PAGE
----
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Nov 30, 2017, 3:08:41 PM11/30/17

to MathFuture

Hello forward thinking math instructors,

I would like to propose a new and different approach to mathematics. A non-intimidating method which starts with Pictures and leads to Numbers, instead of the other way around.

Objects are used in __Object-Oriented
Software: __Smart Phones, Robots, Drones, Space Stations, Satellites, Rovers, Self-Driving Cars-Trains-Airplanes, Facial Recognition Systems, Alarm Systems, Video Games, Social Media, Dating Matches, Smart Refrigerators/Microwaves/Dish Washers, etc. etc.

It is called the __Internet-Of-Things__ (IOT) and it is the world that we are living in; right this
minute. Google's Assistant, Amazon's Alexa with Dot/Echo, Apple's Siri with Homekit Devices, Samsung's SmartThings, and the Nest-Compatible home devices - to name a few.

In Object Oriented Mathematics, you perform the same type of data modeling accomplished in Object Oriented Programming -- working with Objects, not numbers! Concentrating on Properties like size, shape, color, and texture, etc. Defining Classes and Subclasses, of points, lines, planes, & solids; not to mention Sine Waves, Hyperbolics, and Heat Dissipation Patterns, and even the Mandelbrot Number Set graphics. Modelling mathematical data and categorizing the many similarities and differences into Classes/Subclasses of Objects, each possessing their own Methods of manipulation.

I have an Introduction Video - a generic overview to the Object-Oriented Approach to Mathematics: https://youtu.be/rSUXbvzEFgg which is also available on my website:

If anyone would like to see actual example of lessons using Object Orientation,

see Lesson #1-Triangles to Lesson #5-Multilaterals:

Would like feedback -- Negative or Positive. Would also appreciate mew ideas that could possible advance the teaching approach currently being used. Thanks for your time and interest,

Dave

Nov 30, 2017, 8:12:07 PM11/30/17

to mathf...@googlegroups.com

Hi,

This reminded me of a talk at a conference in 2000. http://www.cut-the-knot.org/Mset99/math.shtml

Mathematics is definitely object-oriented.

Alexander Bogomolny

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Dec 8, 2017, 1:13:08 PM12/8/17

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I completely agree, thinking of mathematics as the *description* of certain kinds of *objects*, like rational numbers, complex numbers, matrices, polygons, and sequences, efficiently unifies mathematical and technological literacy.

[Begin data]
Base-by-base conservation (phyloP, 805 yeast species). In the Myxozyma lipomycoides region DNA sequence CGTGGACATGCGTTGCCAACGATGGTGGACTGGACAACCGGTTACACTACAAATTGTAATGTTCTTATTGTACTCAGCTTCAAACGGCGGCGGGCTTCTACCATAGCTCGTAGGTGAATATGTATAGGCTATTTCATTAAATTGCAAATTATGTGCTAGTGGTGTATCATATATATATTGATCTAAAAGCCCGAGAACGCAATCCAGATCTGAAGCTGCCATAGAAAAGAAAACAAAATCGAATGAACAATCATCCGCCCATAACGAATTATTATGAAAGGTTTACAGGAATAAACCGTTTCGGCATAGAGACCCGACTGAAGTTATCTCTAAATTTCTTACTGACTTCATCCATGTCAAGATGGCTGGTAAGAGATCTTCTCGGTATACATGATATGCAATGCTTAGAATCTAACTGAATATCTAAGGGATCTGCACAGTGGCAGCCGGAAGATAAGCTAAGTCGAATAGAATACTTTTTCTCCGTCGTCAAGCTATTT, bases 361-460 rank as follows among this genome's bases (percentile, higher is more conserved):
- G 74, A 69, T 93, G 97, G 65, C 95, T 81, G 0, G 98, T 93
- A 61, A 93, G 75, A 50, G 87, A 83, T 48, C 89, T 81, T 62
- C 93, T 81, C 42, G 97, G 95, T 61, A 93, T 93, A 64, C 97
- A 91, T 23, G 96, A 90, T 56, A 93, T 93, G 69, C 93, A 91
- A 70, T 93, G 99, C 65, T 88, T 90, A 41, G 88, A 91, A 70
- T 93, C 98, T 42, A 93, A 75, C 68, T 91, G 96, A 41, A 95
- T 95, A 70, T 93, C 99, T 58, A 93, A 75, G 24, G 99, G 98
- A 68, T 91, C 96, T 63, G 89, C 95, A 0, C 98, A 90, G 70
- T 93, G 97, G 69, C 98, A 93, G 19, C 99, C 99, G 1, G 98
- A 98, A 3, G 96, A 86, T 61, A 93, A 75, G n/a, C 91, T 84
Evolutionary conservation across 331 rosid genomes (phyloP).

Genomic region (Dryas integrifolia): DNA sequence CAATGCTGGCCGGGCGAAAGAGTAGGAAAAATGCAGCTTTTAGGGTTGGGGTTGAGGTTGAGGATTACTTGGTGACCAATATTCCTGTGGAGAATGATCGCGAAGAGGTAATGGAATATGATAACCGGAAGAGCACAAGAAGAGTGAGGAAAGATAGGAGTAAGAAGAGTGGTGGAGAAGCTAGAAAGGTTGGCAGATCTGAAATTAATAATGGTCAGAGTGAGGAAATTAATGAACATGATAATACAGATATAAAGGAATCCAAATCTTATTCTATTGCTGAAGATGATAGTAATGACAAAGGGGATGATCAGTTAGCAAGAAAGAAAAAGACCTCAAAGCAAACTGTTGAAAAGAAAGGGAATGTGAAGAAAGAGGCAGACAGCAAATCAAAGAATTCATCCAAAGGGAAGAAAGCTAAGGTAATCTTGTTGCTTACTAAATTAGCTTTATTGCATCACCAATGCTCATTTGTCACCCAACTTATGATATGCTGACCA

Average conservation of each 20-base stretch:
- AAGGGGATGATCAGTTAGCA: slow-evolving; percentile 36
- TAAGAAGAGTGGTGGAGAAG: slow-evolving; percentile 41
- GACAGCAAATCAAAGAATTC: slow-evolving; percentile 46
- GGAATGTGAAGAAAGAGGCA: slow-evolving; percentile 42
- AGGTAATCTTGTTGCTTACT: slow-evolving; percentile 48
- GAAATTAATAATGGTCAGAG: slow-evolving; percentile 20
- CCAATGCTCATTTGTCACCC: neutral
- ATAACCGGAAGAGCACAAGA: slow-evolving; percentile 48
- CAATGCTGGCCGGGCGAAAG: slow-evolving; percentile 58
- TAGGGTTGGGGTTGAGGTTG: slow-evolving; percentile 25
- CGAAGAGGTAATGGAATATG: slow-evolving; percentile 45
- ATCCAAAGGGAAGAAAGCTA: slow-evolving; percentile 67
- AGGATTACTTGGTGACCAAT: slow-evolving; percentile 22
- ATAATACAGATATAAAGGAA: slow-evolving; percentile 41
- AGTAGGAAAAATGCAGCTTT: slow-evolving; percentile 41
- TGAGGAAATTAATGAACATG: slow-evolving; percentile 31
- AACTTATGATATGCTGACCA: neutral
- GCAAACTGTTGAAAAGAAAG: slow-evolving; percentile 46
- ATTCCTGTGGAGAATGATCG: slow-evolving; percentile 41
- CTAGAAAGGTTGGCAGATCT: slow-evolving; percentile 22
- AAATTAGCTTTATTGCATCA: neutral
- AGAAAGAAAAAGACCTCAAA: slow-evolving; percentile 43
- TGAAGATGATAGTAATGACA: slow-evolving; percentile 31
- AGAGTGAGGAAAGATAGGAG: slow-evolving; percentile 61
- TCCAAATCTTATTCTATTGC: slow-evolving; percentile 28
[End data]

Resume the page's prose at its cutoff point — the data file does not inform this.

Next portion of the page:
Too often math education sees the mathematics and the technology as two different things, limiting the technology to the role of a device, to the role of a 'tool' that helps us do or 'apply' the math.

This attitude is understandable, but it perpetuates a limitation that keeps the mathematics on one side and the technology on the other. What makes all this technology possible in the first place is a way of organizing ideas, and this way of organizing ideas in itself constitutes a new kind of mathematical reasoning. I believe we should teach this unity.

We developed this form of mathematics to help us conceptualize computational processes, but we can use it to shed light on ideas in traditional school mathematics. When we do so, new insights emerge. I've experienced that for myself over and over. In programming math concepts that I've long taken for granted, I've ended up seeing old ideas in new ways.

For example,

I have said, "Fractions are objects, not unfinished division problems." Simple fractions are an excellent vehicle for introducing some of the ideas of object oriented thinking.

Our education makes students think of

a

fraction as an 'unfinished' expression

that still needs to be turned into a decimal, but fractions themselves are mathematical objects, composed of two pieces of information, and these two pieces are important.

We can think of a fraction

as an ordered pair bundled with a set of functions describing its behavior

. The s

ame is true for a 2d vector - it can also be represented as an ordered pair, but the functions that

describe

its behavior differ slightly

from that of a fraction.The current goals in math education that we have students write more, think critically, use modeling to test their ideas, etc. are all effectively addressed in programming.

- Michel

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--===================================

"What I cannot create, I do not understand."- Richard Feynman===================================

"Computer science is the new mathematics."- Dr. Christos Papadimitriou

===================================

===================================

"What I cannot create, I do not understand."

"What I cannot create, I do not understand."

- Richard Feynman

==================================="Computer science is the new mathematics."

- Dr. Christos Papadimitriou

===================================

===================================

Dec 10, 2017, 10:24:17 PM12/10/17

to MathFuture

Michel Paul's opinion is fantastic -- we need to rethink what our kids are interested in -- I used the "low-hanging-fruit" of geometric figures as objects. Michel mentions fraction (for example) which is perfect -- they are what they, not a connection to a continuum of division and multiplications -- but objects in and of themselves, with properties (and methods of solution). Any other forward tyhinkers out there? Dave.

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